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I forget where I first heard this, but there's a rumour going around that the title for this film will be Indiana Jones and the City of Gods. Any thoughts on this? Lucas has hinted in the past that the original idea for this film had "offensive" elements that needed to be "taken out", so I assume the title doesn't just refer to the Greco-Roman gods or to the deities of any other dead religious milieu.

In that same interview, Lucas also said the premise was "a little too 'connected' for the others" when he first proposed it to them. So now I have this weird idea that the film might go in a Stargate direction, and reveal that all the faiths and all the gods come from some single common source. Heck, just as Last Crusade fleshed out Indy's roots, maybe this film will flesh out the roots of all those supernatural beings he has encountered.

Just speculating here.

CHUD.com's insider says this film will be inspired by Chariots of the Gods. My initial reaction to the rumour.

That sounds incredibly lame.

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One of the Usual Suspects has jumped ship. Sean Connery won't be coming out of retirement to play Indy's dad.

Story here.

Edited by Baal_T'shuvah

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Baal T'shuvah wrote:

: One of the Usual Suspects has jumped ship.

Is appearing in just one film enough to make someone a "usual suspect"?

Yes.... if you are Gabriel Byrne, Kevin Spacey, Benicio Del Toro, Stephen Baldwin, and Kevin Pollak.

Edited by Baal_T'shuvah

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Broadbent joins the adventure with 'Indiana Jones'

"I'm doing a good cameo in the next 'Indiana Jones', so working with Mr.Spielberg should be an experience. I'm going to Yale -- I'm a professor."

BritFilms, June 15

- - -

Broadbent, Blanchett, Winstone, Hurt, etc.... If this movie sucks, it won't be because of the cast!

I am suddenly wondering if any of the other Indiana Jones films had this many Oscar winners on board. Broadbent and Blanchett both have Oscars (he for Iris, she for The Aviator), and of course Spielberg has two directing awards now, both of which he earned in the 1990s; the only Oscar winner I can think of in the earlier movies is Sean Connery, who won a supporting-acting Oscar for The Untouchables just one year before Last Crusade came out in 1989. (Though I guess John Williams had already won three awards for his film scores by the time Raiders came out in 1981; he has won two more awards since then.)

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I agree... that's by far the best cast in any Indiana Jones film.

I've just seen Evening, which has Claire Danes, Meryl Streep, Glen Close, Toni Collette, Eileen Atkins, Natasha Richardson, and Vanessa Redgrave.

And it really, really sucked.

Great casting fails to give me much hope anymore. And there are very few directors who give me much hope anymore. I'm learning to watch for the writers and the cinematographers, and to trust them even more than the directors and actors.

Hmmm... let's think about this:

Raiders of the Lost Ark / Die Hard

Standard-setting action movies of undeniable brilliance, beginning to end.

Indiana Jones and the Temple of Doom / Die Hard 2: Die Harder

Misguided sequels that go way, way, way too far with the violence and grimness and gore. Both leave me feeling like I need to wash out my eyes and my mind.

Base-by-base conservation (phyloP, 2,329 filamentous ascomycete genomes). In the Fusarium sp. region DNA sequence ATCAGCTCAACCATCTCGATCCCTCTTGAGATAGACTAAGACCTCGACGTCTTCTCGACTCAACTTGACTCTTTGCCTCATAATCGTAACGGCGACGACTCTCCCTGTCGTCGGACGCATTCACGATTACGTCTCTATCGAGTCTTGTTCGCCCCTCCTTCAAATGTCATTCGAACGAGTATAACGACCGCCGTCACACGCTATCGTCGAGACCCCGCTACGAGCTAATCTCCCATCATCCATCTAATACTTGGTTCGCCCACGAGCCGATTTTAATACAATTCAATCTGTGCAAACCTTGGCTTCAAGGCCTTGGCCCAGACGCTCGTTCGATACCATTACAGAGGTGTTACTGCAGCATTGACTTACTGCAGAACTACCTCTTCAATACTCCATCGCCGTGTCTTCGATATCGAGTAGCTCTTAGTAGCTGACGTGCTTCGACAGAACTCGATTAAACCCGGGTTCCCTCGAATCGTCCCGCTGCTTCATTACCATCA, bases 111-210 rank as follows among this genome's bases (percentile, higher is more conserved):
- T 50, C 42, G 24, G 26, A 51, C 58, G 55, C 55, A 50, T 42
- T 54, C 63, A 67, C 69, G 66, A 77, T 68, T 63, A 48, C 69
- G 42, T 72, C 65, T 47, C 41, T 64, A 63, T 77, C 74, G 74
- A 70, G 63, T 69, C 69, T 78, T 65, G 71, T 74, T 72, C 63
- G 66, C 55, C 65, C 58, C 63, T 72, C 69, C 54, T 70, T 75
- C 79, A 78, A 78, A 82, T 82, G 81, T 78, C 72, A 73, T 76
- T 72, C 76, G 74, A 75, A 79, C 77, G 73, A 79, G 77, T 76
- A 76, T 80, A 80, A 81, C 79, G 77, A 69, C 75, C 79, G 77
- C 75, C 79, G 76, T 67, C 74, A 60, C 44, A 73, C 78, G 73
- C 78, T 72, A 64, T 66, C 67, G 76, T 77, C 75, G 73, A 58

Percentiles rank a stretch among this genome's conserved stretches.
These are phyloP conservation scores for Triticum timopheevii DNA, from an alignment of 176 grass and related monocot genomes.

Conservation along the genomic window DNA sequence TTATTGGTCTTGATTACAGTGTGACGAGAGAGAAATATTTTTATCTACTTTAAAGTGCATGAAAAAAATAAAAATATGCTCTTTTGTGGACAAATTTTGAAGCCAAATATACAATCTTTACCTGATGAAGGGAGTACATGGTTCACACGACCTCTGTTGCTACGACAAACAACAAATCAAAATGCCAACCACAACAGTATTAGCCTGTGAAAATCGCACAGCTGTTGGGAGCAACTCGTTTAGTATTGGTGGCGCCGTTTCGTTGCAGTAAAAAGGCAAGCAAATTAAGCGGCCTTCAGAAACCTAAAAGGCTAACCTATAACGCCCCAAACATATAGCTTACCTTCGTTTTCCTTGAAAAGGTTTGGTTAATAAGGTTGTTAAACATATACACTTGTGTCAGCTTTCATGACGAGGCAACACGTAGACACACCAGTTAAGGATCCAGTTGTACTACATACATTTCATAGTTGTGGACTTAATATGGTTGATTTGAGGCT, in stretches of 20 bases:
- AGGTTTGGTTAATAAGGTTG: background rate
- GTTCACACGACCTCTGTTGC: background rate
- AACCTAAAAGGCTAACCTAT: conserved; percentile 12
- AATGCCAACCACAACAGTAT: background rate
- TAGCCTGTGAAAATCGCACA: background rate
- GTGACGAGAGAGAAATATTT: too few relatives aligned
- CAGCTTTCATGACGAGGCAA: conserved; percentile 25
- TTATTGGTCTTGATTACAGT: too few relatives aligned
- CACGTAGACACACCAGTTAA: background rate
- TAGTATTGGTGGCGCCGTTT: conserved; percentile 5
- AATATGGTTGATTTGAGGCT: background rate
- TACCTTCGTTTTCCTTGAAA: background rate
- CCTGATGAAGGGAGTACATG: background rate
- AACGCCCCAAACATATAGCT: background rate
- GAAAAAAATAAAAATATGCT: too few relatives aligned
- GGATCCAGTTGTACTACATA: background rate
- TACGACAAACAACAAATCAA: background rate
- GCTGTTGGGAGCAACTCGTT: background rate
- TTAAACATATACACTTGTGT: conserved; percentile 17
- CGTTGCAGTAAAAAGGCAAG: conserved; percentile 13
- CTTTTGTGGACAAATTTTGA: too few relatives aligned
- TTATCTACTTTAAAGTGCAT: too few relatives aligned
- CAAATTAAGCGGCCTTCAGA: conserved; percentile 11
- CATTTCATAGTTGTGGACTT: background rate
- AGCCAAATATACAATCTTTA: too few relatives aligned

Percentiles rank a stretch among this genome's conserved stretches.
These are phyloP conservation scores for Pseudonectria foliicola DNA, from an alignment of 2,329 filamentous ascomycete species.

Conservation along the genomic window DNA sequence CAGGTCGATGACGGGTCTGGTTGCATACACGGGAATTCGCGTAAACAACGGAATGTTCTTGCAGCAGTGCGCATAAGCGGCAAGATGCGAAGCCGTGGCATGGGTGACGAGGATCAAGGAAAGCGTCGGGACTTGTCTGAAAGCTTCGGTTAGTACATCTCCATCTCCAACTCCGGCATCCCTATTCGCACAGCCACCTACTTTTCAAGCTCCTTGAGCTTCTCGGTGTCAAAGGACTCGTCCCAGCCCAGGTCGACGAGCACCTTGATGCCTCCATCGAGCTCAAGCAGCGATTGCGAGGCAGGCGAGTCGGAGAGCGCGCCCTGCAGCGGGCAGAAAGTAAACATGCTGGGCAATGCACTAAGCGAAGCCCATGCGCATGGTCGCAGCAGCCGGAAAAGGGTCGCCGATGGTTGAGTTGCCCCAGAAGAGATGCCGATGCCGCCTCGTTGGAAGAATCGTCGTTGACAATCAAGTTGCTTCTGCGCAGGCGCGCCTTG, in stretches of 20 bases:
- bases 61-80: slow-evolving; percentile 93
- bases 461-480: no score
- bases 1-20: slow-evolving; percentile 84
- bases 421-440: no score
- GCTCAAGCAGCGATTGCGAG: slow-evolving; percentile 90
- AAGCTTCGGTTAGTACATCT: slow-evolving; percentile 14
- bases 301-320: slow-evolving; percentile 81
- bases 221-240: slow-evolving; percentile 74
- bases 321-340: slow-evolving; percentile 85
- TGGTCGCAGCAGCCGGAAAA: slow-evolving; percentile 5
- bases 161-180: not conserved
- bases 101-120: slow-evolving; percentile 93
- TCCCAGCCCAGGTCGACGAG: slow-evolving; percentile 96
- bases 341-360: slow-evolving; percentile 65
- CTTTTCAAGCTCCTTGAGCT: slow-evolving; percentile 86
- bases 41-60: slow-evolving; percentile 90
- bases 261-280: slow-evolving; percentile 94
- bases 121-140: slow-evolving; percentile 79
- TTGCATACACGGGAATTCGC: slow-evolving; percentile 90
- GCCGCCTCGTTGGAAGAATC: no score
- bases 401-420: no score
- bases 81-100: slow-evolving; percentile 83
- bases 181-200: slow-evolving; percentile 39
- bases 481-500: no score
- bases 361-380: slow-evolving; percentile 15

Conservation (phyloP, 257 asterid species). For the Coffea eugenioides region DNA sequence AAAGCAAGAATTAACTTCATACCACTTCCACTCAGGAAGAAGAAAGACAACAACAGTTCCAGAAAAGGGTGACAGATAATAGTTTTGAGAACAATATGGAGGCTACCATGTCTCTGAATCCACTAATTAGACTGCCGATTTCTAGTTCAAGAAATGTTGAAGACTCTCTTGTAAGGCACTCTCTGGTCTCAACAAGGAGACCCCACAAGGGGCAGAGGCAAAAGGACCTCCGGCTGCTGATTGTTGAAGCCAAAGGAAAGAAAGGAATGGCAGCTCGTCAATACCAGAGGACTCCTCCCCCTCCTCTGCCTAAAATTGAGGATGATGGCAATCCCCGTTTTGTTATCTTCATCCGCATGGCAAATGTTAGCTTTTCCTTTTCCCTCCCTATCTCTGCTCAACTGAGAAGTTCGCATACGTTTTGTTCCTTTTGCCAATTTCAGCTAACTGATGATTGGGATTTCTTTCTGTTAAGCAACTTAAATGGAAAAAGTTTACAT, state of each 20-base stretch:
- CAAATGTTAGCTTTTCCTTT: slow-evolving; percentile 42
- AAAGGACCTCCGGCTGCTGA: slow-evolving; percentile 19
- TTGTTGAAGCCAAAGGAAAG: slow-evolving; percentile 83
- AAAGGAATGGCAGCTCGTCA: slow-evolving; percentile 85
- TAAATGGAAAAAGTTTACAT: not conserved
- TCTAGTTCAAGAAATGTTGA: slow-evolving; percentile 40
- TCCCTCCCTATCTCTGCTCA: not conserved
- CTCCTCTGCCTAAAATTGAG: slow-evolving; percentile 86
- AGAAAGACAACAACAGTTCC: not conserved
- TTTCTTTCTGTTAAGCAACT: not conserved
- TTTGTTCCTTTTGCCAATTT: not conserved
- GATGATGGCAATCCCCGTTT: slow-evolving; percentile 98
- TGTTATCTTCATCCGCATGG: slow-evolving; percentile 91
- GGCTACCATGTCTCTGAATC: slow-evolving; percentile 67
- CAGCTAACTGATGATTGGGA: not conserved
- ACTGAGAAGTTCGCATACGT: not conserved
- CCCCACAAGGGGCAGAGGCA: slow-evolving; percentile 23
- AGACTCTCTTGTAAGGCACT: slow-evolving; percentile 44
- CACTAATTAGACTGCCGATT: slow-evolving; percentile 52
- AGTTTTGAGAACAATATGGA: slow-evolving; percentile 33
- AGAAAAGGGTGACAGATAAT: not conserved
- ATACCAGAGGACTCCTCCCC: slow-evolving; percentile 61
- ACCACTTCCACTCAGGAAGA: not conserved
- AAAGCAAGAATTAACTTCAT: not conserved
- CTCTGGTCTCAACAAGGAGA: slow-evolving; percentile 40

Indiana Jones and the Last Crusade / Die Hard with a Vengeance

Unexpectedly comical sequels, with some inspired sequences and even more inspired casting. Still a far cry from the original's brilliance, but surprisingly satisfying.

Indiana Jones IV / Live Free or Die Hard

Hmmmmmmmmm. Either the franchises will part ways here, or we should take the early glimpses of Live Free as a sign that the Indy franchise is in big, big trouble.

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I don't know if I'd agree with that summation of the two franchises (and based on a post of SDG's earlier in this thread, I'm guessing I'm not the only one!).

The third Die Hard has always annoyed me because it loses what was absolutely key to the first two films, which was the marriage of the McClanes. This is, of course, far more important in the first film, where the marriage is in trouble, than the second film, but one thing I always liked about the second film was that it gave us a chance to see the McClanes as a functioning, happy, reconciled couple, rather than the dysfunctional, unhappy, separated couple of the first film. You know how fairy tales always end with a wedding but never show us the marriage? The second Die Hard gives us a taste of the marriage.

The third Die Hard, OTOH, had no use for the wife, and so it dropped her. (Did the filmmakers even TRY to get Bonnie Bedelia back? I dunno.) Indeed, the third film has pretty much nothing in common with the first film, except for Bruce Willis. (I say Willis, not McClane, because I'm not even sure it's the same character in both films.) I know that that's what happens when you try to shoehorn a completely unrelated story into a pre-existing franchise -- see the discussion about the "sop to continuity" in the first scene of Evan Almighty -- but still, the third film misses out on what Die Hard is all about.

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The third Die Hard has always annoyed me because it loses what was absolutely key to the first two films, which was the marriage of the McClanes.

Does anyone know if there's any truth to the rumor that Die Hard with a Vengence was originally intended to be Lethal Weapon IV? This may be why the McClane family was left out of the film, although I don't see how they would have worked in the Murtaugh family if this had become part of the Lethal Weapon franchise.

And would anyone like to toss in the Lethal Weapon series for comparisons to the Indiana Jones/Die Hard debate?